An array of dishes served at the new Clark's Houston. The newly minted restaurant comes from Austin-based MML Hospitality, comprised of restaurateurs Larry McGuire, Tom Moorman, and hotelier Liz Lambert. (Photo by Justin Book)
The new Clark's Houston in a former automotive repair shop in Montrose. (Photo by Justin Book)
Don’t miss the crudo plate dressed in a wasabi vinaigrette with minced red onions, chives, and capers strewn atop ($25). (Photo by Justin Book)
Beneath the marigold yellow-and-white awning in the expansive outdoor space, crowds looking to see and be seen are seated on cushioned deck chairs like you might find on the QE2. (Photo by Justin Book)
The lobster roll — likely to be Clark's most Instagrammable dish — is built on a cushy buttered and toasted bun, the meat brushed with drawn butter, layered with bibb lettuce, accented with lemon aioli, and served with a pile of crisp, matchstick-thin French fries ($39). (Photo by Justin Book)
On those Houston fall afternoons when the weather more than cooperates, there may be no better place to be than dining al fresco at the new Clark’s Houston restaurant. The newly minted spot comes from Austin-based MML Hospitality, comprised of restaurateurs Larry McGuire, Tom Moorman and hotelier Liz Lambert. Collectively, this trio of proprietors is behind more than 15 restaurants with myriad cuisines.
The Clark’s Houston opening marks the high-profile group’s first foray into The Bayou City and the third iteration of MML Hospitality’s seafood-centered Clark’s Oyster Bar (the first opened in Austin, the second is in Aspen). Like the original restaurant in Austin, the Houston Clark’s — designed by Lambert McGuire Design, the architectural and design arm of the hospitality corporation — is built in a former automotive shop. This one’s in Montrose — and it’s the largest Clark’s of them all.
Beneath the marigold yellow-and-white awning in the expansive outdoor space, crowds looking to see and be seen are seated on cushioned deck chairs like you might find on the QE2. Inside, a clean, crisp nautical theme takes hold, awash in white painted shiplap, porthole-shaped windows and mirrors, while navy-blue leather cushions line the generous banquettes. Photos of hobby fishermen posing with their best catch, as well as glamorous Hollywood beauties luxuriating seaside, decorate the walls of the intimate dining room, where wicker-shaded pendants defuse the light after dark.
The dining room vibrates with high energy, care of executive chef Grant Harbart’s open-style kitchen, while an adjacent marble-topped oyster bar features a 280-gallon Takashi Amano-inspired aquascape.
Clark’s is billed as a seafood house that serves up the classics from New England to San Francisco, with service throughout the day into night. You’ll find oysters that formerly swam in the briny waters on the East and West coasts, as well as Gulf Coast-sourced seafood and seasonal catches bought in from elsewhere. Start with fresh oysters or clams with the traditional accompaniments ($4 each), or meander down the menu and don’t miss the crudo plate dressed in a wasabi vinaigrette with minced red onions, chives and capers strewn atop ($25).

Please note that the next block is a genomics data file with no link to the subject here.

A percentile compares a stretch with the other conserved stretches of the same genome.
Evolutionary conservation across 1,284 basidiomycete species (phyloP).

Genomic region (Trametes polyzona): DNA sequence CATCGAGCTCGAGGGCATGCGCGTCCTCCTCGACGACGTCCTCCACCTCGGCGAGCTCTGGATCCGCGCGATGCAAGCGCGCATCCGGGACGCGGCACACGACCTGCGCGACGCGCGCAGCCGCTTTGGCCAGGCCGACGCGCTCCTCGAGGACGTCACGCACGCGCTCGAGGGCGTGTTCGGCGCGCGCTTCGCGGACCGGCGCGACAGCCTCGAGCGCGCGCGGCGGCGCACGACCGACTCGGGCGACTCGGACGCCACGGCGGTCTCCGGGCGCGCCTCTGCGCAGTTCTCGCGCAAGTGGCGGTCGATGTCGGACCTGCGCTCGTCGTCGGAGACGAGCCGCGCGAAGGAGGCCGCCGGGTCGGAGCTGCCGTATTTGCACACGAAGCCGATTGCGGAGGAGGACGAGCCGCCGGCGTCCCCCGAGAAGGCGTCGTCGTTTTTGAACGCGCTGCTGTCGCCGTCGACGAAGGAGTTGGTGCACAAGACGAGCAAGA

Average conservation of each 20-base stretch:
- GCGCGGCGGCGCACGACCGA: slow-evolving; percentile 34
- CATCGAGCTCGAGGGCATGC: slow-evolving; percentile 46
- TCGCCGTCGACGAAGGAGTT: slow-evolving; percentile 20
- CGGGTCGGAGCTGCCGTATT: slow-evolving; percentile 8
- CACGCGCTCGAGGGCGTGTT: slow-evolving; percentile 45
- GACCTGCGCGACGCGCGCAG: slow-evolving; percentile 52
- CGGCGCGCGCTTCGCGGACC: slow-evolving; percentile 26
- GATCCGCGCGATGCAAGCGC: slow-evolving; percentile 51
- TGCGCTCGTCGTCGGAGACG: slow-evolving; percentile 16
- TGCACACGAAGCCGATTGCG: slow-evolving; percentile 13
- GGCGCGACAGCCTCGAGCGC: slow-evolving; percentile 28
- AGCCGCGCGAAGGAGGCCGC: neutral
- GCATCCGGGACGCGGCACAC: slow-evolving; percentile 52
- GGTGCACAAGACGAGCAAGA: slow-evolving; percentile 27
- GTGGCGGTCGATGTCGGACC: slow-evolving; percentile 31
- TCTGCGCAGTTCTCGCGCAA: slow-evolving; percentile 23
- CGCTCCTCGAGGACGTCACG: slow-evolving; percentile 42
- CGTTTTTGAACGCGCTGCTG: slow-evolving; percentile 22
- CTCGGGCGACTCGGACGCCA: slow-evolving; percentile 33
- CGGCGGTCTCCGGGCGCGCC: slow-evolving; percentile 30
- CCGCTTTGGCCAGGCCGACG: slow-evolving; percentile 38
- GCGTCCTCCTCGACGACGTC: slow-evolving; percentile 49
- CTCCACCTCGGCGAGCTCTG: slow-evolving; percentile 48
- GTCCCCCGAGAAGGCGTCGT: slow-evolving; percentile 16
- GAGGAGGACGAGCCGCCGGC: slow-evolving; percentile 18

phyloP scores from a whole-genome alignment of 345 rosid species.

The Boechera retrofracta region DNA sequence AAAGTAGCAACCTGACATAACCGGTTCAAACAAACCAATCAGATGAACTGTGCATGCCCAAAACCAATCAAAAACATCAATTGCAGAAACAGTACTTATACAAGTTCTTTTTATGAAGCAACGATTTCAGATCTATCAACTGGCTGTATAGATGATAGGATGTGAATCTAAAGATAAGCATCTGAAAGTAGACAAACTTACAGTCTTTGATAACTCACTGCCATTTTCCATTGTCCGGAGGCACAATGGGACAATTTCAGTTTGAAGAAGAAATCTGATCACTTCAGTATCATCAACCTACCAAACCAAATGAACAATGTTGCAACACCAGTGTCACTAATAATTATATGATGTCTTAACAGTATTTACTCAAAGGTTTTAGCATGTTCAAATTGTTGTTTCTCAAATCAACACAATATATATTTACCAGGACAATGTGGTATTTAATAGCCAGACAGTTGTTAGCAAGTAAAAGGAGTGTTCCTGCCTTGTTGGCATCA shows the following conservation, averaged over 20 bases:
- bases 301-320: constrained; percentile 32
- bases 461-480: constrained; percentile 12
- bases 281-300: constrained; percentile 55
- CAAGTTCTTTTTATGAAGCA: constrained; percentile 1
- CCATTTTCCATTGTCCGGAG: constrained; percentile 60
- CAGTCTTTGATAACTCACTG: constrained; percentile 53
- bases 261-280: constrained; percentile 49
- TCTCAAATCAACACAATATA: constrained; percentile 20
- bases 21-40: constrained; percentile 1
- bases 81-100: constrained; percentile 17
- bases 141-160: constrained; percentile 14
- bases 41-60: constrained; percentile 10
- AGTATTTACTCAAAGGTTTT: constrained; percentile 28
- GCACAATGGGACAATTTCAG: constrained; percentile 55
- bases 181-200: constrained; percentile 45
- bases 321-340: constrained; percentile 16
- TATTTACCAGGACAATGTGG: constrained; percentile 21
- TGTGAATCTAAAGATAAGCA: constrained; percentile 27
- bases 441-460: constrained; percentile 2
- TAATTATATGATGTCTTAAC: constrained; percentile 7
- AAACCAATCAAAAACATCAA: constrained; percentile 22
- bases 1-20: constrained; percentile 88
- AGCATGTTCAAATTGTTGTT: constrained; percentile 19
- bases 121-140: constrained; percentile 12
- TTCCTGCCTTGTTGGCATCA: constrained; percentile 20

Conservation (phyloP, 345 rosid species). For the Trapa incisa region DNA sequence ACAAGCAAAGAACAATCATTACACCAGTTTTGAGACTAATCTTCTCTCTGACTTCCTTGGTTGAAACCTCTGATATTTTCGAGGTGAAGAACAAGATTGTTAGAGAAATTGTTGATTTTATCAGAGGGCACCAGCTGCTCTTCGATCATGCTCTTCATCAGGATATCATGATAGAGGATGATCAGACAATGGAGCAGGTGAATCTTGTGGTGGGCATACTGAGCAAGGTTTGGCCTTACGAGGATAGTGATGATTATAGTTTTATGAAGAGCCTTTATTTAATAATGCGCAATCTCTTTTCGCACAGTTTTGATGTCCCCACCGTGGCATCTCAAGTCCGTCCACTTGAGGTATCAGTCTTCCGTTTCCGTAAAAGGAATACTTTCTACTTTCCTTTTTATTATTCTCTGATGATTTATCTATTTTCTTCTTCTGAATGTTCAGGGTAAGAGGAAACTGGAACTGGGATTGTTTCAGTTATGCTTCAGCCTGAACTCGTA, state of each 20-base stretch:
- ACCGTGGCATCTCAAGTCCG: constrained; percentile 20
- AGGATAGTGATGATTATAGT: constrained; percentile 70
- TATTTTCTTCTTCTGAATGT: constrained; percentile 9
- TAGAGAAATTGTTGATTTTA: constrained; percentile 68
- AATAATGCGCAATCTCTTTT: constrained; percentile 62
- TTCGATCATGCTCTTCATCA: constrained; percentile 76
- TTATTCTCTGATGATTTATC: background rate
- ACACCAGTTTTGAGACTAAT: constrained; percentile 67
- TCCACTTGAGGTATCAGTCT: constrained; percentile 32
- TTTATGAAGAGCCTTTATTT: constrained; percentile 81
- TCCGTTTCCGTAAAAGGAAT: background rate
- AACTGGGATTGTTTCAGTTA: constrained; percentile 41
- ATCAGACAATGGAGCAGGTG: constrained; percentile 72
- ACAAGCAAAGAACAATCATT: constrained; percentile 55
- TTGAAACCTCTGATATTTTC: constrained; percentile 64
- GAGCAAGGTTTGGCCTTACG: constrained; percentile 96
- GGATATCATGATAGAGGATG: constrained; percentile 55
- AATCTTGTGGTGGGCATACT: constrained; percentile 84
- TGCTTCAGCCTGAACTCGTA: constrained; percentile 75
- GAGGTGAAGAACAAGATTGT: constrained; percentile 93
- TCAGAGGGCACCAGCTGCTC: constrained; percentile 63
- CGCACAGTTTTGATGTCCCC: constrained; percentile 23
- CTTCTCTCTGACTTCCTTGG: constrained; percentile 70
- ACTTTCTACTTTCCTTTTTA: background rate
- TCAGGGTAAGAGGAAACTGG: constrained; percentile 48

Clark’s crab or shrimp Louis is a straightforward one served with either protein (in my case, a copious quantity of lump crabmeat) and crisp chopped iceberg lettuce, all beneath a layer of creamy Thousand Island dressing ($28).
Although I proudly call myself a Texan, I was born on the East Coast and spent my formative years in New England, where I ate my fair share of the famed cream-laden New England clam chowder. Often made with quahog or cherrystone clams, it admittedly can be a rather heavy, bland-tasting soup. But here, the kitchen has transformed the hearty potato, celery and clam soup studded with bacon to a richly flavored one. It is brought to the table with a fresh bouquet of chopped fine herbs and traditional oyster crackers, as well as a welcome zing of Tabasco sauce swirled atop ($15).
At lunch, you’ll find sandwiches added to the lengthy menu. The tuna fish version is enlivened with a generous pinch of lemon zest added to the green olive and parsley vinaigrette. Harbart piles it between two slices of baked-in-house sourdough bread with a smear of aioli, bibb lettuce leaves and tomato ($18).
Seafood specialties include the not-to-be-missed oak-grilled Spanish octopus. The smoke of oak wood permeates its flesh before it’s sliced and served with dollops of bay-leaf-infused aioli ($23). The lobster roll — likely to be the menu’s most Instagrammable dish — is built on a cushy buttered and toasted bun, the meat brushed with drawn butter, layered with bibb lettuce, accented with lemon aioli, and served with a pile of crisp, matchstick-thin French fries ($39).
The catch of the day can include pan-seared Maine scallops ($44), wild-caught striped bass ($36), Texas Gulf redfish on the half-shell ($39), Florida tilefish ($46) and ahi tuna a la plancha ($48). All are served with a variety of sauces such as roasted garlic and herb butter, smoked paprika vinaigrette and red chimichurri. I tried the latter, which is made with the addition of red bell peppers and sun-dried tomatoes.
Desserts — the relatable, homespun sort — are made in-house by pastry chef Lindsay Garza. The salted butterscotch pot de crème is an unctuous pudding topped with whipped crème fraiche and two crisp macadamia nut lace cookies ($12). Get a jolt with Garza’s take on affogato. This is a warm espresso served in a tiny pitcher is poured over scoops of brandied vanilla ice cream, with a crunchy chocolate shortbread cookie by its side ($10).
Garza’s version of Key lime pie is a tart built upon a graham-cracker crust, topped with toasted shreds of coconut and a meringue that’s torched before serving ($12).
Clark’s Houston can be found at 3807 Montrose Boulevard. It is open Sundays through Thursdays from 11 am to 1o pm and Fridays and Saturdays from 11 am to 11 pm.